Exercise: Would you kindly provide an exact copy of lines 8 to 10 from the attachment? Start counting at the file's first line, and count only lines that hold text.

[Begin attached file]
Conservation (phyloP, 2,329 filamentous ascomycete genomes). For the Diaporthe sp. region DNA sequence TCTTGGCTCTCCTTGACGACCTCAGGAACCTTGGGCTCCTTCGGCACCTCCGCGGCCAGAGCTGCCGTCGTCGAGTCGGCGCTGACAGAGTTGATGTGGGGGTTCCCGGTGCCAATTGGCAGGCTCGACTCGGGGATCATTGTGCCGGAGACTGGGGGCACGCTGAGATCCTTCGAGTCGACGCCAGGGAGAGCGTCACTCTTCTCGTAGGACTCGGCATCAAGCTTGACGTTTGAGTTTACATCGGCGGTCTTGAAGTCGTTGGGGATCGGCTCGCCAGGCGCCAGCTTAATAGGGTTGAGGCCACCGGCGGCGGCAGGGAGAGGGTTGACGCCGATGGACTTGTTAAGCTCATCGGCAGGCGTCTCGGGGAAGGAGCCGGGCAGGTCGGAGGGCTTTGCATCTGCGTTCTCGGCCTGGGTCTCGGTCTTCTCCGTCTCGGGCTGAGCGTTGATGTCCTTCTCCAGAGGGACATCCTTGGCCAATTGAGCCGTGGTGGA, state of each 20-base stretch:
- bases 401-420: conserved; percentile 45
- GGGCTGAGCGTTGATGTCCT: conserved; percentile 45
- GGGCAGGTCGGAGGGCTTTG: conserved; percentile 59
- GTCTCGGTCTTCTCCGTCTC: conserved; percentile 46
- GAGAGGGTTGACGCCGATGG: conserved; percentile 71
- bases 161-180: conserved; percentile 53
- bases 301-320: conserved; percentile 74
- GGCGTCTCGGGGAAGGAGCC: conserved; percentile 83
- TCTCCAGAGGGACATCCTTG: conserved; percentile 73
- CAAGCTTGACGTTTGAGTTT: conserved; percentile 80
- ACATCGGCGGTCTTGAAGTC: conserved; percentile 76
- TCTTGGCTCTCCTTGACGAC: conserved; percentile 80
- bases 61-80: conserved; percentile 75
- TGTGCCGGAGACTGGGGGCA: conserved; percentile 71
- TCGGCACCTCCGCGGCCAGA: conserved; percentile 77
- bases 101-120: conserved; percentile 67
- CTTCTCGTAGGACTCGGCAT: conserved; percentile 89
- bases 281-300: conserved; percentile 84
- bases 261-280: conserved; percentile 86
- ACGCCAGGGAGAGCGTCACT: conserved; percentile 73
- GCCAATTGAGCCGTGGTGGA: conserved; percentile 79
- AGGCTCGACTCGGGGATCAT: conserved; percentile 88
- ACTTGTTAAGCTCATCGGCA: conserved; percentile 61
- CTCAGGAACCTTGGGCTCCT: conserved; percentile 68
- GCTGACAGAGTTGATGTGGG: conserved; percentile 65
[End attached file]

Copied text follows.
- bases 301-320: conserved; percentile 74
- GGCGTCTCGGGGAAGGAGCC: conserved; percentile 83
- TCTCCAGAGGGACATCCTTG: conserved; percentile 73